Played RT in 2006, LT in 2007. Gets to the 2nd level well. Good effort guy. Needs to sustain blocks better. Doesn’t have LT feet. Moves okay, but not LT good. Solid drive blocker. Gave up sack vs OSU when he was beaten with an inside move. Can anchor well in pass pro. Plays with a wide base. Has an okay hand punch. Sloppy with his hands. Needs to do a better job of hitting target. Played RG in the Shrine Game. Was up and down. Looked good as a run blocker, but struggled in pass pro. That is somewhat expected. He spent the last two years dealing with edge rushers then moved inside to battle DTs. Big difference. Had a very good workout at the Combine.

Tommy’s Summary

Experienced and athletic, but the position switch hurts his value a bit. Could be a mid round selection.


Played RT and LT at Cal, but will shift inside with the Eagles. Mike doesn’t have the footwork or height to start at tackle, but could play out there in an emergency. Andy Reid already told Mike he’ll get some time at G and C. He fits the Eagles M.O., bringing in guys who played tackle in college and moving them to G or C. You can think of him as a lesser version of John Welbourn.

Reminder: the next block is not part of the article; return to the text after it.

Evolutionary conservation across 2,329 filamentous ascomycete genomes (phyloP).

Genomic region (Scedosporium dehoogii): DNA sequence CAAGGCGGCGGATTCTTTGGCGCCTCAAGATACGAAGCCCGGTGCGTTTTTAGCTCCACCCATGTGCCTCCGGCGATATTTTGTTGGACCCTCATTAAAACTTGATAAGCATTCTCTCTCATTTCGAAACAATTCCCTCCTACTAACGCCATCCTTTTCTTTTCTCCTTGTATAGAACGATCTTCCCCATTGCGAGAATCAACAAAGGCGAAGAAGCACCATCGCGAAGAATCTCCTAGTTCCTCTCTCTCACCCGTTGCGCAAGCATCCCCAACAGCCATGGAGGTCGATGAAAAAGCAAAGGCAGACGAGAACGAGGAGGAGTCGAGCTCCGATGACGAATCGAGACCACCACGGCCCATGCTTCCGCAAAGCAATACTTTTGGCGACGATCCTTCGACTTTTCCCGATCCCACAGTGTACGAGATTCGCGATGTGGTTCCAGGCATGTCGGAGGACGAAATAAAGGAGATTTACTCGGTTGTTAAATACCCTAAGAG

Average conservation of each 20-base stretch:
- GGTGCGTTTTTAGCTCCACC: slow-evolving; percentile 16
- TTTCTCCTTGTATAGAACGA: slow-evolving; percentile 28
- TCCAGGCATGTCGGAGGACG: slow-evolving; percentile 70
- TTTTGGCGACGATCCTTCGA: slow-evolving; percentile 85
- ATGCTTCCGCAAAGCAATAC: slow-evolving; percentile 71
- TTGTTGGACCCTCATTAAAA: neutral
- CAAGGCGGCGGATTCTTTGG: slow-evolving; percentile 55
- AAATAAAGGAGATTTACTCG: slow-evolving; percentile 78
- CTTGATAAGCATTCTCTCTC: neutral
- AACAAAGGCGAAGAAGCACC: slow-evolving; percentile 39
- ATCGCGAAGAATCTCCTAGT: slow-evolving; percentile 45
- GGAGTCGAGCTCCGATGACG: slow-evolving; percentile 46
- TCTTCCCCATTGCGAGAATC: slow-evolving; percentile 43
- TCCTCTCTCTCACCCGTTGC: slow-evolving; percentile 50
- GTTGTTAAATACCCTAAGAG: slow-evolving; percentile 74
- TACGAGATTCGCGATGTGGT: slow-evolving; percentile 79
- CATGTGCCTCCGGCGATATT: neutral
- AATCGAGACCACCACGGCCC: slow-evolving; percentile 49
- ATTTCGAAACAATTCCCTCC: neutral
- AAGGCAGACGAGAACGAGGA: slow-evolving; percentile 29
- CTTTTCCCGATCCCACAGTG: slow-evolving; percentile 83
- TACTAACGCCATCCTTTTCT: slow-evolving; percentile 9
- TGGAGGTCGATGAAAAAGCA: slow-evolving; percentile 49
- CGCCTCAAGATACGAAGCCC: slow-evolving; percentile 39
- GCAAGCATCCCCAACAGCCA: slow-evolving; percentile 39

Tra Thomas and Jon Runyan are free agents at the end of the year. If Todd and/or Shawn are moved outside, the team will need interior OL for depth. Gibson is likely to be a Practice Squad player this year, but definitely has NFL ability. He’ll need a little time to adjust to his move to the interior of the line.

6th RD – 200. Joe Mays, MLB North Dakota State – 5-foot-11, 245 pounds

Career stats: 3-year starter. Had 285 tackles, 10.5 sacks, 29.5 TFLs, and 4 FFs.

Workout Numbers: (from an unofficial source)

Bench Reps – 21
40-yard dash – 4.70
Vertical Leap – 33.5”
Broad Jump – 9’3”

Tommy’s Notes